How to Disable SSID Broadcast to Hide Your Wi-Fi
If you turned on your device’s Wi-Fi and scanned for nearby networks right now, you will likely see at least one name in the list. The Service Set Identifier (SSID) is a name given to any Wi-Fi network for broadcast and guest connections. The name that appears on your Wi-Fi router is its SSID.
Learn more about SSID and whether you should enable SSID broadcast by following through this blog.
How to Find SSID?
SSID is easily accessible because it’s the basic requirement to access the network on the router that you purchased. Every manufacturer has a different SSID set for its router, which is enabled out-of-the-box. You can find the SSID on the back of the router. There should be a sticker with the name of the SSID and its password. The same should be printed inside the manual that comes in the product’s packaging.
How to Change Your SSID
You can set a custom SSID for your network to give it distinction. SSID supports a max length of 32-bit and alphanumeric characters. Every Wi-Fi router comes with a default SSID, and you must change it for security reasons.
First, you need to find the router’s IP address – also called Default Gateway. You should find the IP address on the router’s back alongside the SSID or the router’s manual.
- Open a web browser and type the IP address in the URL bar. Launch the admin panel of the router.
- Log in using the username and password you can find on the router next to the default gateway.
- Go to the wireless security menu. You should see an option to change the SSID and its password. If you have a dual-band router, you will need to change the SSID for both frequencies (2.4GHz and 5GHz).
- Save your settings.
Your devices will get disconnected from the Wi-Fi network. Connect to the router using the new credentials.
Should You Enable SSID Broadcast?
SSID broadcast simply means keeping the SSID active for wireless-enabled devices to discover and connect. As the name implies, it is a broadcast for a device like laptops and cellphones to receive.
A user with malicious intent can intercept the broadcast. Usually, hackers don’t target home users unless you are on their watchlist. Default SSIDs typically include the manufacturer’s name and the model number that can reveal enough information for a hacker to find vulnerabilities in that particular router.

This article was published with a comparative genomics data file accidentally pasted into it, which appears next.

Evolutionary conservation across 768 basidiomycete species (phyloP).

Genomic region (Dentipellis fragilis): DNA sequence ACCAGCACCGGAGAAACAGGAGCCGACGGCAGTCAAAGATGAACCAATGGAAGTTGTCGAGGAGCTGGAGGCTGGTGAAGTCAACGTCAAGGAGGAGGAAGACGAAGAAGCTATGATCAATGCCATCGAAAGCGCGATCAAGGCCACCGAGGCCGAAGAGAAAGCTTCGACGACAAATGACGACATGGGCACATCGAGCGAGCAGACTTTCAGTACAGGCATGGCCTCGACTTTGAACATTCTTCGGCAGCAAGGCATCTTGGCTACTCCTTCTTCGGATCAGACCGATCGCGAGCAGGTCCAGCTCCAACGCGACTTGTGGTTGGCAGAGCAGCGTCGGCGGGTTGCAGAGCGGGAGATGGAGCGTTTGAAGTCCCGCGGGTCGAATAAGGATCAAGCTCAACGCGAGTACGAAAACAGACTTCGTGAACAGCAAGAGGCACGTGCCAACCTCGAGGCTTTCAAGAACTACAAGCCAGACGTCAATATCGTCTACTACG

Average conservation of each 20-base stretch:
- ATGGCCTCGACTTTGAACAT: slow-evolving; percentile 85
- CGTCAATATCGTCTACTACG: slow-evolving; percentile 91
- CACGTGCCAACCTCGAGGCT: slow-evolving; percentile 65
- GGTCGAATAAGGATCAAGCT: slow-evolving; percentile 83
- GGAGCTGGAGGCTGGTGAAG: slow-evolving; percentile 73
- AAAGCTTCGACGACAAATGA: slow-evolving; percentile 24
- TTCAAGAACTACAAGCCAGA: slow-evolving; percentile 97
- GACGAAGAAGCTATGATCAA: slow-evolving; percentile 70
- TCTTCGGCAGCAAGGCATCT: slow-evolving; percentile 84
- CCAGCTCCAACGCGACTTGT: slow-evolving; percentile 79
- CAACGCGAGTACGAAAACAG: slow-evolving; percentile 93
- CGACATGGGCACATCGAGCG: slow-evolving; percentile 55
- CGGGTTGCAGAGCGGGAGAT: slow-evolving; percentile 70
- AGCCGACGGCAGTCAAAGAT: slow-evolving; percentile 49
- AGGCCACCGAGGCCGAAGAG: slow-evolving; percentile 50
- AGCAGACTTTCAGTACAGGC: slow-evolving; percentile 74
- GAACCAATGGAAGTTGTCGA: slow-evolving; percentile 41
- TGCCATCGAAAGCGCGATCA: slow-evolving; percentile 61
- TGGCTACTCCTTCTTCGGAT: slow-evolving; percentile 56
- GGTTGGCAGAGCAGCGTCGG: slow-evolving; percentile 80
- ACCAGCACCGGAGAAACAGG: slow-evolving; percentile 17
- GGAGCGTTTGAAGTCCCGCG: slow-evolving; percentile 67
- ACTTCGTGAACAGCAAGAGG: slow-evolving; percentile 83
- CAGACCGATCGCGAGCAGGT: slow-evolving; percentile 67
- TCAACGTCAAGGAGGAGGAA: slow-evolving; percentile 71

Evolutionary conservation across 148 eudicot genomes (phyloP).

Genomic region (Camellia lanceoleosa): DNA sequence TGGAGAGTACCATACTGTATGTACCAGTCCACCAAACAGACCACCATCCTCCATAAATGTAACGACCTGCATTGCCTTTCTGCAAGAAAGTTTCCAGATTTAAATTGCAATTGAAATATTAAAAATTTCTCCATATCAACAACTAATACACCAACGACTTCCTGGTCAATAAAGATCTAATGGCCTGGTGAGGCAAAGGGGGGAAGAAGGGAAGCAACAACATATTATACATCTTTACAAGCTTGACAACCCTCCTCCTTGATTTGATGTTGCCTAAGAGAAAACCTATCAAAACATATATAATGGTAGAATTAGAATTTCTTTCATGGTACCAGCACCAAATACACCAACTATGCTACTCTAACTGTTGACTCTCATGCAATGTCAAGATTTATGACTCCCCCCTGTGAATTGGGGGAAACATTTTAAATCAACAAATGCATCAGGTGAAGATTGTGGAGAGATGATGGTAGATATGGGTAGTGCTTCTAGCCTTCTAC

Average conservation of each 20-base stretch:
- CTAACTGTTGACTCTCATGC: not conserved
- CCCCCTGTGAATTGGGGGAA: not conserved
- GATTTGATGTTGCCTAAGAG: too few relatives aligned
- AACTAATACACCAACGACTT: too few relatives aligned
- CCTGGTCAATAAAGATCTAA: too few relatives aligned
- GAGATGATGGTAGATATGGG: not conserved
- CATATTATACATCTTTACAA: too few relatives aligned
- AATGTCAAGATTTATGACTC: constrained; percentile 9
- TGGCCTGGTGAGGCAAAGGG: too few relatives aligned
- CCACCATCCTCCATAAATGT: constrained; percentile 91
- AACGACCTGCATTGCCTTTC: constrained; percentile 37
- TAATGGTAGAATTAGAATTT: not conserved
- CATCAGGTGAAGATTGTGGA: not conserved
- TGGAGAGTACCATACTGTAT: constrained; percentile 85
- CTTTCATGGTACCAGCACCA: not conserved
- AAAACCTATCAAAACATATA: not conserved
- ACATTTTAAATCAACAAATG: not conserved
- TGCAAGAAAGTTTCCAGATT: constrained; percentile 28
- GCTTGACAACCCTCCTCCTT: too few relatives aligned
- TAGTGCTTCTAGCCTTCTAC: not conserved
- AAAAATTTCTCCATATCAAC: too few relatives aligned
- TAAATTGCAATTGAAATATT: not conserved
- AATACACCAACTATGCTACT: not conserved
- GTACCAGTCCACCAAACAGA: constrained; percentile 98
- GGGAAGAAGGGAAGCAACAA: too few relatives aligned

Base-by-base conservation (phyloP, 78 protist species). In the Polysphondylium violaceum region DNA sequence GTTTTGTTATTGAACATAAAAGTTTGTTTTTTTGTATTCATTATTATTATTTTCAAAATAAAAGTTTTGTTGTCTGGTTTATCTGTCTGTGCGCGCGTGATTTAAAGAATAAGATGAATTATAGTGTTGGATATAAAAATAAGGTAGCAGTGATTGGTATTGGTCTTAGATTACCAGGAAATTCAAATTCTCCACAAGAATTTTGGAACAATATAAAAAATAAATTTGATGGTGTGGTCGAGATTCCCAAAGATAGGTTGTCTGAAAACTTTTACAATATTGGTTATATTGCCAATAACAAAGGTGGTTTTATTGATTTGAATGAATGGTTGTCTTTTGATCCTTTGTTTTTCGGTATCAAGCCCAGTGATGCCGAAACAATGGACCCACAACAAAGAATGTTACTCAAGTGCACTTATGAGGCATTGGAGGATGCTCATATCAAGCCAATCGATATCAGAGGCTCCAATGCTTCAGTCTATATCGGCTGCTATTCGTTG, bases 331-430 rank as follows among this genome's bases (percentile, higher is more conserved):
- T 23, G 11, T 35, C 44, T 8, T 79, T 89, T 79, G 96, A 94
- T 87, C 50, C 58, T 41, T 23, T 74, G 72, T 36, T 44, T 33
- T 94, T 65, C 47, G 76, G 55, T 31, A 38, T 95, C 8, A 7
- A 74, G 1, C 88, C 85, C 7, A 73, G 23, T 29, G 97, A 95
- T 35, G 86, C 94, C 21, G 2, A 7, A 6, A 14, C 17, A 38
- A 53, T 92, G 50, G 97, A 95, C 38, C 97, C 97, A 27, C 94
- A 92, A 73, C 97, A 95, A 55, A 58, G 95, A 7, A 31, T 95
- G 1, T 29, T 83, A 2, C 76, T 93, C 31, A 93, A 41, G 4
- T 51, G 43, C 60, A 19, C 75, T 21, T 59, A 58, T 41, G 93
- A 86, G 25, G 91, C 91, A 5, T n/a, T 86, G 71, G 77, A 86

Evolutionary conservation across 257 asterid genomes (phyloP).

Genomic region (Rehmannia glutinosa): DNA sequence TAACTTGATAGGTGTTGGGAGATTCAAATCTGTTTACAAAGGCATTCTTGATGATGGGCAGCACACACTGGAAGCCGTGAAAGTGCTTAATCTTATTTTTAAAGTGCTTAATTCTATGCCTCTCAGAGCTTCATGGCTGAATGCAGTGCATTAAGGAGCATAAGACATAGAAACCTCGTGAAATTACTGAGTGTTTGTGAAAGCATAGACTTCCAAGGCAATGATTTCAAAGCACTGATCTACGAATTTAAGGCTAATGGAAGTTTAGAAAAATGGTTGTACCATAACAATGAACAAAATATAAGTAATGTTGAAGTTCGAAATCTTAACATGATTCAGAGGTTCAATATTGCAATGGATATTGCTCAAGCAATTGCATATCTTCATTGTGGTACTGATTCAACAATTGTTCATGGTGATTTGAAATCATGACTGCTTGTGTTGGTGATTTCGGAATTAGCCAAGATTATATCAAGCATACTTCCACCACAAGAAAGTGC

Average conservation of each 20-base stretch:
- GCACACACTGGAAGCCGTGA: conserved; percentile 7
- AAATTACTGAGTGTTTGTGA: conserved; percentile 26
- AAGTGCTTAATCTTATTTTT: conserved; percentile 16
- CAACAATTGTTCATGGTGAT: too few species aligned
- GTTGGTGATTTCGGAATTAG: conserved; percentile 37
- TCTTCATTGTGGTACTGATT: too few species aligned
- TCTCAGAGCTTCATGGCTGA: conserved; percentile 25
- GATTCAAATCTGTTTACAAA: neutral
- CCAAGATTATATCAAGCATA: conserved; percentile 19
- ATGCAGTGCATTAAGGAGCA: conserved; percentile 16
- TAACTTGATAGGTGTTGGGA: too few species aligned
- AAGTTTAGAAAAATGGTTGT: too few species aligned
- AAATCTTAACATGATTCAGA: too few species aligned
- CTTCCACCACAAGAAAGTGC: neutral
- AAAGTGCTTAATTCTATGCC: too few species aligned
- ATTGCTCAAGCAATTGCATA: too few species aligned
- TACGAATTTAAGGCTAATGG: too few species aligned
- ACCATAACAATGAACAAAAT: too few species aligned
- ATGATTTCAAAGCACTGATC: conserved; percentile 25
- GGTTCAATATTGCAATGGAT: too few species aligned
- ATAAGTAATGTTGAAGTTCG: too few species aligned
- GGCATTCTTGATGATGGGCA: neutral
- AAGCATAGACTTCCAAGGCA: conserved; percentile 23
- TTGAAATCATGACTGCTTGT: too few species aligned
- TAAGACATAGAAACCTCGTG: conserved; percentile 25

Routers receive firmware update much after they have been manufactured and shipped to customers. Vulnerabilities might be detected that then get patched as a new firmware update. Most home routers will never be updated as most users are not tech-savvy enough. The least you can do is change the default SSID to a custom name of your choice. It is a good practice that you should avoid revealing information like your name, home address, or the router’s model number in the SSID.
There is a discussion online that hiding the SSID broadcast will protect against hackers. The extent of that is small compared to the inconvenience of manually typing the SSID. Any attacker who is monitoring wireless connections can see the name of the SSID in data packets. Moreover, your device constantly broadcasts a request to reconnect with the last-used SSID, which an attacker can see with wireless monitoring devices. The attacker can create a fake access point with the same SSID and allow you to connect. These hostile access points handle your network traffic; thus, your browsing history and data are easily accessible to the attacker.
Instead of disabling SSID broadcast, disable the auto-reconnect feature that will stop your device from broadcasting known SSIDs.
Use a Strong Password and Encryption
You must change the default SSID and password as soon as you turn on the router for the very first time. Go into your router’s settings and enable WPA2 encryption to protect your connection with the router.
Encryption scrambles data to prevent any third party from intercepting the content of the data packets. WPA2 encryption is a widely implemented standard in modern routers, and more advanced routers use the latest WPA3. It is highly recommended that you switch to WPA2 if the router has anything less enabled by default.
Circling back to where the blog started, there is a high chance that you will discover at least one SSID if you scanned for nearby networks. It speaks about the rampant increase of wireless technologies around us. From streets to malls, wireless networks are everywhere. Yet, public Wi-Fi remains one of the least secure networks on the planet.
Most public Wi-Fi spots are not password-protected, which means communication is not encrypted, and anyone can join the network. Hackers can join such exploitable networks to sniff wireless communication between the connected devices and the access point. Unencrypted communication can reveal your most precious data. While most of the web today uses encryption thanks to HTTPS, a hacker can see what websites you visit or redirect you to malicious websites.
Like router encryption, iProVPN uses AES 256-bit encryption for protecting user data. Connect to any VPN server on public Wi-Fi for peace of mind against such threats.
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